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Rogue landlords and agents are not the norm

There are unscrupulous landlords who lock out their tenants and, says Frances Burkinshaw, there are rogue agents too, but they are not the norm!

Frances Burkinshaw

Landlord changing locks imageIn the lead up to the 2015 General Election and thereafter, much publicity was given to Generation Rent and Shelter who concentrated on tenants’ rights and the problems faced by tenants with unscrupulous landlords or agents.

Frances Burkinshaw imageThere are indeed rogue landlords and agents who mistreat tenants, charge exorbitant rents and/or fees and do not effect repairs. But… this is not the norm and it should not be seen as such.

The majority of landlords and agents behave well towards tenants and see them as an absolute necessity for their businesses to run smoothly. What would be the point of owning property to let if there were no good tenants? Most landlords want to keep tenants happy so that they stay long-term, avoiding voids and costly changeovers.

Shelter concentrates on tenants’ rights, citing landlords who change the locks to remove their tenants – this is not normal practice!

The media, sadly, picked up on the term ‘retaliatory evictions’ and this became a recurring theme. The accusation was that if a tenant made a complaint they might be served with a Section 21 notice asking them to leave the property. I cannot say that this has never happened but it is not the problem it was portrayed as.

REGULATIONS

Government, however, listened and included in The Deregulation Act 2015 changes to the rules for the service of Section 21 notices. For tenancies started after 1st October 2015 some restrictions on the expiry date of the notice went and in came other procedures which have to be followed for the notice to be valid, such as…

  • using a prescribed form for the notice
  • notice may not be served during the first four months of the tenancy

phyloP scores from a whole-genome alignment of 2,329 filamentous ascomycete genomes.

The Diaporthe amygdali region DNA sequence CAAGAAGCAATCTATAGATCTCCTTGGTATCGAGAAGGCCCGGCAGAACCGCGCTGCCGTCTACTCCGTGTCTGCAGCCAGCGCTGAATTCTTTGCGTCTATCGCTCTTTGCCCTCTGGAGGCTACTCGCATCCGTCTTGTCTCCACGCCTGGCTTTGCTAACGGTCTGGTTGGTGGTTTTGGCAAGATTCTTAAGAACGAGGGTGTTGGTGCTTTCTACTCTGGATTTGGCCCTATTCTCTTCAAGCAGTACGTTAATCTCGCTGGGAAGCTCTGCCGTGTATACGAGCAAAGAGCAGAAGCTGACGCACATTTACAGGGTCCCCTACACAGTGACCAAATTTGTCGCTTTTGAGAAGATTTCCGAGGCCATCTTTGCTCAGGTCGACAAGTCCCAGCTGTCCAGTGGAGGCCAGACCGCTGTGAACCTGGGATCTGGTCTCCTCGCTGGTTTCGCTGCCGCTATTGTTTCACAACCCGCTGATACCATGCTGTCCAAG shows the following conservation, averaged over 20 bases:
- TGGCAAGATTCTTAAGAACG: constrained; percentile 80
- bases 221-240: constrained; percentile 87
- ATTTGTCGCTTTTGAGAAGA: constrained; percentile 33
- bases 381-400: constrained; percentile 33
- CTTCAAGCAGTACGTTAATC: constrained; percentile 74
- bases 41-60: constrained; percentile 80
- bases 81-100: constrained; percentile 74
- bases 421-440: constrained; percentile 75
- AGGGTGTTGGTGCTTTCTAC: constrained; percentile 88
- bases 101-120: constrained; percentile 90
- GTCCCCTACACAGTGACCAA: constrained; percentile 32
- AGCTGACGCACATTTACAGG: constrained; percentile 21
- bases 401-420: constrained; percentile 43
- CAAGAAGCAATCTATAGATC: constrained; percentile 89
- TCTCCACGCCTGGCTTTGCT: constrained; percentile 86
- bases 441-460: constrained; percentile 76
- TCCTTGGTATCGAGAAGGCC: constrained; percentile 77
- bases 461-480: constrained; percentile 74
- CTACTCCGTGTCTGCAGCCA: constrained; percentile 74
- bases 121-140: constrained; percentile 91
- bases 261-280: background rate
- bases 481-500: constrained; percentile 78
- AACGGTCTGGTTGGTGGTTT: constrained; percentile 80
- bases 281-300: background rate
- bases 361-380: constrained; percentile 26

• action must be taken within six months or the notice will be invalid
  • if taken, a deposit must be lawfully protected
  • if applicable, a valid HMO licence must be sought
  • a valid gas safety record must be given to the tenant
  • the property must have smoke detectors and carbon monoxide detectors, if applicable
  • an EPC must be given to the tenant
  • a current ‘How to Rent’ guide must have been given to the tenant

Also, should a tenant complain and not receive an adequate response within 14 days –and then complain to the local authority and the authority acts by serving an improvement notice upon the landlord – a Section 21 notice will be unable to be served for six months. This sends a clear message to landlords to carry out essential repairs in a timely fashion.

FEES AND TAXES

Tenant groups also made much of charges to tenants and lobbied hard for tenant fees to be banned. Last autumn, rather out of the blue, the Chancellor announced a future ban on tenant fees with a consultation period in the spring.

Again, without doubt, there are some agents and landlords charging very high fees to tenants; most, however, charge a sensible rate for a job well done. For example, it has been standard practice for the cost of the tenancy agreement to be shared between the parties. This does not mean that each party should pay hundreds of pounds. Much of the agreement is standard but there are special clauses to be negotiated and considered and the agent must employ some legal expertise to ensure that they keep very up to date with changes to legislation. This does not take into account referencing (to be discussed in a future article), inventories, check in and out, renewals and more which must be done to ensure a smooth tenancy.

Landlords, in recent times, have also been hard hit by changes to Stamp Duty for second homes and investment property.

An additional 3 per cent adds a considerable amount to the purchase price. Landlords are being hit hard by changes to allowable expenses for income tax. Higher rate taxpayers will no longer be able to offset mortgage interest as an expense. One can see a clear intent to put off potential landlords.

What effect will these changes have to the lettings industry? Without doubt some investors considering property as part of their portfolio will think again. This, in turn, will have reduce the number of available properties which will increase rents through scarcity, not reduce them. Landlords facing many additional costs will naturally expect to pass on some to the incoming tenant. This will have the opposite effect than that which pressure groups were hoping to achieve. Also, I believe that standards in the industry will drop; tenants may not as well vetted and in turn this could lead to problematic tenancies. I hope that I am wrong.

Frances Burkinshaw is an independent trainer available nationally for in-house or group training. 01892 783961 or 07887 714341 or frances@ivychimneys.co.uk

September 29, 2017

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